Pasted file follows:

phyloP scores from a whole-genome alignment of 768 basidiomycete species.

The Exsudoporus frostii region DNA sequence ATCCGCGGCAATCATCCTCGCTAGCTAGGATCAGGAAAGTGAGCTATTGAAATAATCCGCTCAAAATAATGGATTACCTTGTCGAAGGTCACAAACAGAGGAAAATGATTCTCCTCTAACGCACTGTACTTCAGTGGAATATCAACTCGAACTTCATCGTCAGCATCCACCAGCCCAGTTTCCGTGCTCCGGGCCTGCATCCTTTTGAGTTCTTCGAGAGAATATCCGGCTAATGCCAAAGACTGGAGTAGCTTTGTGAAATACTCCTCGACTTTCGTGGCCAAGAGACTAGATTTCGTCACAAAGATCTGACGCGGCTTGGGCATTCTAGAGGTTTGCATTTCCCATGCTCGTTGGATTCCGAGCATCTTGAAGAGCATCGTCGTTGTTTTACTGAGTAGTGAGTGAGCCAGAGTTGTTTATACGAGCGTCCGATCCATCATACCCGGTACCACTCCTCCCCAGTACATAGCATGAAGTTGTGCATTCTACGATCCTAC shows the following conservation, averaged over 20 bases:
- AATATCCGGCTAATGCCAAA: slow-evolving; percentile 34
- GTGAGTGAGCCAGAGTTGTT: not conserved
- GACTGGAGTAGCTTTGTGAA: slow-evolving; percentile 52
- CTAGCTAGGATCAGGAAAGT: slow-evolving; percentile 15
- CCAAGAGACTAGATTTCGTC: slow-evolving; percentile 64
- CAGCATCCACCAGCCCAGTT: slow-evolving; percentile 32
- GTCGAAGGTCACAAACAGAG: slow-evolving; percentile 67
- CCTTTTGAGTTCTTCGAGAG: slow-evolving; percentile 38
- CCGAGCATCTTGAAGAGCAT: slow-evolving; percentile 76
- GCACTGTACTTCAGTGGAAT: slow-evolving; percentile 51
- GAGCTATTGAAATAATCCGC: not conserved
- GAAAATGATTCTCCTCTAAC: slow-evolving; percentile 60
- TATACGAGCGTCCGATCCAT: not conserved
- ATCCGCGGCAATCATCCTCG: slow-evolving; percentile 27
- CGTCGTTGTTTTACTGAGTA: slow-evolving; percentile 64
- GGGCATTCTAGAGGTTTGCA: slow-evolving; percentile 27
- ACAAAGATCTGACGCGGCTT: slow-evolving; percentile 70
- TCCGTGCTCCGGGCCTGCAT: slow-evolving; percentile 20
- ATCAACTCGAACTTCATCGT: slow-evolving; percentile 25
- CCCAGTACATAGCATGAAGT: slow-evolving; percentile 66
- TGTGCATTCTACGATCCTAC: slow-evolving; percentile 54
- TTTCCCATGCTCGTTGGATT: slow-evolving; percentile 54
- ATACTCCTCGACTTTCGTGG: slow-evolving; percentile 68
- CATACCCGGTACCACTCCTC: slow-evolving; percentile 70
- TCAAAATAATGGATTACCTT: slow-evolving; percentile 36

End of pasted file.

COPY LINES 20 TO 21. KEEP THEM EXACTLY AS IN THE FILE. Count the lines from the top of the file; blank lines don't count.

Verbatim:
- TCCGTGCTCCGGGCCTGCAT: slow-evolving; percentile 20
- ATCAACTCGAACTTCATCGT: slow-evolving; percentile 25